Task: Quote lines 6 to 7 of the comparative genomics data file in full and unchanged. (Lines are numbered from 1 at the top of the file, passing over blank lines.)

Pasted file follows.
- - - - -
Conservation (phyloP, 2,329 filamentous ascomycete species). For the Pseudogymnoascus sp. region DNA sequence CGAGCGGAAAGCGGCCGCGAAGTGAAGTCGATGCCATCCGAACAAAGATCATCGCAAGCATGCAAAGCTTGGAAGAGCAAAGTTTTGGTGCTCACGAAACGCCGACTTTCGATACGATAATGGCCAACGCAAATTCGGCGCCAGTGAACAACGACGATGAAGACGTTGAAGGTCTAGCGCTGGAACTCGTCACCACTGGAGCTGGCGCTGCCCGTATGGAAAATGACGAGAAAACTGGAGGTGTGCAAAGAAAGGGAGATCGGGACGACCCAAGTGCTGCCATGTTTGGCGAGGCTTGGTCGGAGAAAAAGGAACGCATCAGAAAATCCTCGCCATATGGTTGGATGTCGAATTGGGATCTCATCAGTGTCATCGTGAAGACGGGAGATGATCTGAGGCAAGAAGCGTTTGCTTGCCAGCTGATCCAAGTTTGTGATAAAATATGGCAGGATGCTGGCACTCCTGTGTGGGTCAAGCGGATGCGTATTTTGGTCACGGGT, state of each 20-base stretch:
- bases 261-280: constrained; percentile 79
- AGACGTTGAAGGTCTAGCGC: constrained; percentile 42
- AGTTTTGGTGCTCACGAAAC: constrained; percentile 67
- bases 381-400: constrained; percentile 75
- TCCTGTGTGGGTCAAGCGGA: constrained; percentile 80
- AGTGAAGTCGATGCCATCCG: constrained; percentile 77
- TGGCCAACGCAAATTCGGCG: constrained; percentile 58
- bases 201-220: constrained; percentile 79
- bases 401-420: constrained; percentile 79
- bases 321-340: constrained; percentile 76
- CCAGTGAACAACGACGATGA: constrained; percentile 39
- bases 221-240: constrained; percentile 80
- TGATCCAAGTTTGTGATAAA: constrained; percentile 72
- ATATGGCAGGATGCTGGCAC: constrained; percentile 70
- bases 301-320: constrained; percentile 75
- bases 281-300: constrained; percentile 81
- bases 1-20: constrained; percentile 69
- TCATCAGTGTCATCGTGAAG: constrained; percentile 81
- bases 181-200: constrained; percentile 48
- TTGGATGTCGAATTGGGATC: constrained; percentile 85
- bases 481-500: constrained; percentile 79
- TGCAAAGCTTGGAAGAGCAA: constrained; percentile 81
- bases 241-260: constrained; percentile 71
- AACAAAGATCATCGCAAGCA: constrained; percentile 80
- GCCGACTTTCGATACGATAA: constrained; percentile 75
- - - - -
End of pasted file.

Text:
- TCCTGTGTGGGTCAAGCGGA: constrained; percentile 80
- AGTGAAGTCGATGCCATCCG: constrained; percentile 77